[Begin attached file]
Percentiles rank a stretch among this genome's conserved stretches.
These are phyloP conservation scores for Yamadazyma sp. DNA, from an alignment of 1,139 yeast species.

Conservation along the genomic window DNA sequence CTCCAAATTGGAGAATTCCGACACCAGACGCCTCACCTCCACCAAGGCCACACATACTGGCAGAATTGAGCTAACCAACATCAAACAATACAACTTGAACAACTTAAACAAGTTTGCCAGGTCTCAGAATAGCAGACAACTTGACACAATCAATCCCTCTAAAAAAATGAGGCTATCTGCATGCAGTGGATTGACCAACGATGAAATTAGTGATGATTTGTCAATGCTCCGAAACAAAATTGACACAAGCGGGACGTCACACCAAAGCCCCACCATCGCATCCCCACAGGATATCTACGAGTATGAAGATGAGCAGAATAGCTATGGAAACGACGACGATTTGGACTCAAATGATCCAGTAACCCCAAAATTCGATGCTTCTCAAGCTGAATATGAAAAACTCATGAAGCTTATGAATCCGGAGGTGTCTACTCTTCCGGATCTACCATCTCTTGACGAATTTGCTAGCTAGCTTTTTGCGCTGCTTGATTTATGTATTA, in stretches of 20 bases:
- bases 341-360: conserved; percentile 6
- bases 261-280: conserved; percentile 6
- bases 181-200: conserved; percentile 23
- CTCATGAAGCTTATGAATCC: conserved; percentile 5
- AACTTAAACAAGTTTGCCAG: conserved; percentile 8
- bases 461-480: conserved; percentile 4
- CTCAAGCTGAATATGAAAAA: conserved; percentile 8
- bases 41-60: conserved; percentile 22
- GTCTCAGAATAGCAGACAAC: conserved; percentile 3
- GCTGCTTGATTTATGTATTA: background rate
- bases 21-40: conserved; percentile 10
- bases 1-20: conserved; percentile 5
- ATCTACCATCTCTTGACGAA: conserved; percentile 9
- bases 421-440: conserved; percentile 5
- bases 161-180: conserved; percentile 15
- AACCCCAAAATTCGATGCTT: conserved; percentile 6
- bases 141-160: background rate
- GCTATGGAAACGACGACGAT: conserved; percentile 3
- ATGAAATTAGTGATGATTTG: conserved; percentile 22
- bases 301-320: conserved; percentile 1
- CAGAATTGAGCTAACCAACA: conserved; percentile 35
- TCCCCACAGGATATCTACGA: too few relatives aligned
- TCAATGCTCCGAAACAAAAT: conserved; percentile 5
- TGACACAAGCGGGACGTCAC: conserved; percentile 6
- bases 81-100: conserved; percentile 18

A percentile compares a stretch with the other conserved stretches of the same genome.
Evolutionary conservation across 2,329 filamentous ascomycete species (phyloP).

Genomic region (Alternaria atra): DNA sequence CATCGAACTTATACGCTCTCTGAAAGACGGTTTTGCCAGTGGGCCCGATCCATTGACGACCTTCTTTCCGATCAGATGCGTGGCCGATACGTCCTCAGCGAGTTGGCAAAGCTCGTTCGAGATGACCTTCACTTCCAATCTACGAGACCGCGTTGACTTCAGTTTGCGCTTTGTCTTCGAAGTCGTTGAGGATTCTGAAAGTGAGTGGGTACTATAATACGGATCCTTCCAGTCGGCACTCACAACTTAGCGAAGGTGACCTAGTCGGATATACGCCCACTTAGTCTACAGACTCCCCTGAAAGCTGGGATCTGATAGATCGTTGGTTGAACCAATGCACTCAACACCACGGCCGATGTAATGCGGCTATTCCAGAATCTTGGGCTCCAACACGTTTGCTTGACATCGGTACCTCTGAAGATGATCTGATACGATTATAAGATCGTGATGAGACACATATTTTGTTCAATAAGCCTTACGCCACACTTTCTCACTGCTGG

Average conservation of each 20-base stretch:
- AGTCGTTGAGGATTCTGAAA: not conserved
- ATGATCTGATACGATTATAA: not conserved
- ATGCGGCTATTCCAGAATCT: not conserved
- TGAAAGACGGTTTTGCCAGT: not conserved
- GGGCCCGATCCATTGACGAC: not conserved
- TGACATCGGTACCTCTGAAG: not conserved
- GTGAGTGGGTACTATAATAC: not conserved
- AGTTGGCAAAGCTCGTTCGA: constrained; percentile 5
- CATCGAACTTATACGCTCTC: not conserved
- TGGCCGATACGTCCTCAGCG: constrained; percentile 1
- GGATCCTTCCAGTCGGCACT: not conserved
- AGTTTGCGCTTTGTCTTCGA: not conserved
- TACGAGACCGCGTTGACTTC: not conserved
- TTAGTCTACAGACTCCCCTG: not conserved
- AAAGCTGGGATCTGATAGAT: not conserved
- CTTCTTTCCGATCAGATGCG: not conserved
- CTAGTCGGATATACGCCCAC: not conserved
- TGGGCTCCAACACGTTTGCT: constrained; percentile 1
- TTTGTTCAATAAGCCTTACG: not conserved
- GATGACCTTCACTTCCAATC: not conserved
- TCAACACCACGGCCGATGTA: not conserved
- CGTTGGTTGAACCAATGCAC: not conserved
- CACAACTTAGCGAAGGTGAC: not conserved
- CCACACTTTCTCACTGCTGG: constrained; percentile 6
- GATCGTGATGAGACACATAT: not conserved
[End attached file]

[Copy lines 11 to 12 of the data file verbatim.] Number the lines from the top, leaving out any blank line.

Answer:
- bases 41-60: conserved; percentile 22
- GTCTCAGAATAGCAGACAAC: conserved; percentile 3